In Theory: Feminist thinkers challenge ‘traditional ethics’
The recent Women’s March across the globe set out to “harness the political power of diverse women and their communities to create transformative social change,” according to a mission statement associated with the movement.
A driving force for this revolution might be a subject taught in women’s studies and modern-day philosophy courses known as “feminist ethics,” a branch of thought that argues “traditional ethics” neglects the perspective of women.
Ideas largely introduced by feminist thinker Carol Gilligan in her 1982 book “In A Different Voice” contend that feminine “ethics of care” stress “caring” as opposed to the more theoretically masculine “ethics of justice,” which stress “duty” as a moral view.
The notes for a philosophy course at Texas A&M posit that “Doing one’s moral duty ... does not mean that we should ignore the circumstances, people or future interpersonal impact of our judgments.”
One might recognize this philosophy in marchers calling for “dismantling systems of oppression through nonviolent resistance and building inclusive structures guided by self-determination, dignity and respect.”
Q. Are the “traditional ethics” of Western Civilization essentially male? Do ethical differences between sexes exist, and if so, what accounts for them?
We first must determine what the ethical sources of Western Civilization are before we speak of its “traditional ethics.”
I am not qualified to speak of the Greek input into our ethical system as any authority, but it seems that Greek and Roman culture as well as ancient Middle Eastern cultures were male dominated. The legal systems of those places were as well. Interestingly enough, ancient Sparta afforded full citizenship to its women while Athens did not. Roman culture was built on slavery.
Now, to the Judaic part of Western Civilization. Its base ethical document is the Ten Commandments. Its contemporary ethical document is the Code of Hammurabi. What differentiates the “Big Ten,” as we call them, from other codes of conduct is not what it says, the others speak of stealing, adultery, murder (kill is a mistranslation), and bearing false witness against your neighbor, as well, but in what is missing. In Hammurabi’s Code for example, the rules are for free born to free born citizen. The Ten Commandments only says, “Thou Shalt Not” and goes on to list the offensive acts.
Also, it includes the stranger in the celebration of the Sabbath. Once again, a radical departure from the ethical systems of the Ten Commandments’ contemporaries.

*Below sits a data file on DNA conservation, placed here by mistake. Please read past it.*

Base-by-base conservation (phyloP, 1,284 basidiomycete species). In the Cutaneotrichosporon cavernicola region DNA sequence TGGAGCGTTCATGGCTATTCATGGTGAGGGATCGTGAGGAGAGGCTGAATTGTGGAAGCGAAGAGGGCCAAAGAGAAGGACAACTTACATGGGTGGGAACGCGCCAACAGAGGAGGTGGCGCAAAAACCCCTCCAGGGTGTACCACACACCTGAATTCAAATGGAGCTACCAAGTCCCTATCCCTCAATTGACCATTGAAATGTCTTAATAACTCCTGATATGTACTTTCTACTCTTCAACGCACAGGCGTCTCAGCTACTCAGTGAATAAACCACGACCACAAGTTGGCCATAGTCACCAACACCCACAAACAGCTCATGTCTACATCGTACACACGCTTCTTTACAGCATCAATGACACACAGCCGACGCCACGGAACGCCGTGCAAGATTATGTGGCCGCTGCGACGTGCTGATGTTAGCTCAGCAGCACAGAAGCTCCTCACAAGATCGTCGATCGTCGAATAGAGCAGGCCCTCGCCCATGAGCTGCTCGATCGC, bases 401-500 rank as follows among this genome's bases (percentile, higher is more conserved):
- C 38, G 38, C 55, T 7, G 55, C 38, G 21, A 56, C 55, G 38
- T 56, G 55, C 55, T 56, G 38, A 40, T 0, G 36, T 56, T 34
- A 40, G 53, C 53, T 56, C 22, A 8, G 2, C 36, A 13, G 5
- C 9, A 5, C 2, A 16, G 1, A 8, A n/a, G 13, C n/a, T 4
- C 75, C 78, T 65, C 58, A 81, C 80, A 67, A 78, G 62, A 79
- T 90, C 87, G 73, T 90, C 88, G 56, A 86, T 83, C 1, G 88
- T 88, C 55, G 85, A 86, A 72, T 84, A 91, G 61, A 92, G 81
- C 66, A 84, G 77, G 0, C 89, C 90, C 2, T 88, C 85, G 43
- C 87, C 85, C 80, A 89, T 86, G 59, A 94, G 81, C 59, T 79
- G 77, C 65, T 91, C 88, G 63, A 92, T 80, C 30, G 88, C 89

The basic Judaic “traditional ethics” is not male oriented; the problem is men have always been legally in charge and they have “traditionally” interpreted the community’s ethics to fit their needs. To their minds, they needed to establish different ethical standards by which to carry the banner of their maleness into the battles of the sexes and thereby “alienated” women and others they deemed “strangers” to their context.
Rabbi Mark H. Sobel
Temple Beth Emet of Burbank
As much as we like to think of ethics as universal as math, we sure do like to change our minds. There’s no denying that, like language and laws and art, the concept of “ethics” is mutable and alive. Even in the exciting transition between the “Old” Testament and the new one we have an ethical jump between “An eye for an eye” and “Turn the other cheek”! And, while it may be painful to admit, we are a suggestable group, susceptible to changing our minds based on the people who say things rather than what they are saying. Are Trump’s drone strikes really worse than Obama’s, for example?
It is reasonable to say, then, that the constructs on which westerners base their ethics were more likely male-oriented simply because men were more likely to have the means to get their viewpoints heard. And that a female perspective is lacking.
Where things get sticky is why we have to use the qualifier “traditionally” and where we wonder aloud about how our traditional roles as men and women may have influenced our ethical worldview. As those roles change—let’s say “change” rather than “evolve,” because adaptation is not necessarily evolution—how will our ethics? Maybe ethics will have the opportunity to be more like math the more perspectives we allow, and an understanding of how we should treat one another will yield as universal an answer as “What is the sum of two plus two?”
Marty Barrett, Board President
Unitarian Universalist Church of the Verdugo Hills (UUVerdugo)
Yes and yes.
Western civilization has manfully plodded along, often falling into barbarism. Recall that Mahatma Gandhi, the liberator of India, when asked his opinion of Western Civilization, famously said that it would be a good idea.
Meanwhile women, uniquely possessing a womb and functional mammary glands requiring us to be caring, traditionally had the mere task of perpetuating the human species. In our spare time we invented agriculture, leading to permanent settlements which allowed the formation of institutions underpinning education, science and the arts. In other words, the cultural amenities which make us civilized.
More than 100 years before Carol Gilligan, the philosophical ideas of feminist ethics were articulated by 19th-century thinkers and scholars such as Mary Wollstonecraft, John Stuart Mill, Catherine Beecher, Charlotte Perkins Gilman and Elizabeth Cady Stanton. Then as now, feminism provides a theoretical basis for a political “fight against injustice,” to quote a New York Times survey of our 21st-century version.
Reading the news lately, it is clear to me that it is still up to women and our feminist male allies to keep civilization not only civilized but surviving.